Here’s the finalized shape of the rudder and the waterline drawn up on some scrap. It looks fairly big to me, actually it’s as wide as the centreboard, I don’t know if this serendipitous symmetry will have bearing on it’s function, or indeed if it will function. But I have faith.
I’ve often read that, when dealing with the design parameters of underwater foils, depth is more important than surface area in terms of lateral resistance and lift. This has been in relation to windsurfing, though, which is exclusively performance orientated. Obviously a planing board has little else but it’s fin in the water so it’s important that the small wetted surface is delivering the maximum lift and minimum drag.
The Trow is further towards the other end of the performance spectrum and this rudder with its large surface area should give plenty of grip in the turn so long as I don’t put the tiller too hard over.
The issue now is to work out how to make it a lifting rudder without it becoming too bulky. And, if possible, without interfering with the nice curve on the trailing edge. Lifting rudders have a pair of cheeks on either side of the blade, and the blade lifts up between them, modern ones have custom-made aluminium or stainless steel cheeks, homemade ones have ply.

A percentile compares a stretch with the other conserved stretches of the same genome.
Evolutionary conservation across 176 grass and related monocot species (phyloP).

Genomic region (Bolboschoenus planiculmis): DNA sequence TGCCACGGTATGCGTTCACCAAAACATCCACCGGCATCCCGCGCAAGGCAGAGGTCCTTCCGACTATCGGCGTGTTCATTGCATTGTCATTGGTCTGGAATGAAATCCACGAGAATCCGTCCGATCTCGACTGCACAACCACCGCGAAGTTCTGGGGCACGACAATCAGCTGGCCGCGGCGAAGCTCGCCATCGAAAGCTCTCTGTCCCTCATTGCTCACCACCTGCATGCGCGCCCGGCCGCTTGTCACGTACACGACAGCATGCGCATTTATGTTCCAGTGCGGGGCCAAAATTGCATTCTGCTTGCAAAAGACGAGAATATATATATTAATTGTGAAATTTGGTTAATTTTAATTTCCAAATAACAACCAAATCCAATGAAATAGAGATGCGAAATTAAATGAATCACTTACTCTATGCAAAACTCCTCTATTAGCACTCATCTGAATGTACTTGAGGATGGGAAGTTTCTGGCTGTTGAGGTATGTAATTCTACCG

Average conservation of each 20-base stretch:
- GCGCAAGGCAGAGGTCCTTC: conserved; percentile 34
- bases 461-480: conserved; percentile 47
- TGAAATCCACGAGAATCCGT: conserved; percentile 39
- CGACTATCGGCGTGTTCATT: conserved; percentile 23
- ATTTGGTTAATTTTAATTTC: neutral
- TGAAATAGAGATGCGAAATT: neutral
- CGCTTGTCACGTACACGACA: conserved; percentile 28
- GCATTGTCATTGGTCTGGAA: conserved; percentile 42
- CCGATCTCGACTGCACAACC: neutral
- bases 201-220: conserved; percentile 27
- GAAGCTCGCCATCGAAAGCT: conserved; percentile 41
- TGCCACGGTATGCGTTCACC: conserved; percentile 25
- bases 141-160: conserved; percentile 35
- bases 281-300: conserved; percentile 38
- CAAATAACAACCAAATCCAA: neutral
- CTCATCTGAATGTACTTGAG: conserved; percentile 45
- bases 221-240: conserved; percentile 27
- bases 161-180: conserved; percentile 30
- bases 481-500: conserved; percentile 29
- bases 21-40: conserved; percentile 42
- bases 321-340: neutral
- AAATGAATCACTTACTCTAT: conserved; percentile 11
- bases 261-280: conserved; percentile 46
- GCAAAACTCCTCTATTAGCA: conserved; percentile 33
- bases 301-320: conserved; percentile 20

One avenue I might take is that of leaving and returning to the beach under oars then shipping and unshipping the rudder in deeper water. It will be easier to handle the surf with oars, or at least I’ll be able to take the waves head on. I wont be going out in any large waves but I’ve seen other small boats come to grief in small shorebreak as, with their sails set they turn side on to the waves as the hapless crew struggles to lower a recalcitrant rudder. But again I don’t know if the Trow’s fine stern will permit my weight sufficiently far aft to ship the rudder.
I have a set of gudgeons and pintles purloined from a wrecked dinghy that allow the rudder to raise up when it touches the bottom. So I’ll try those as well.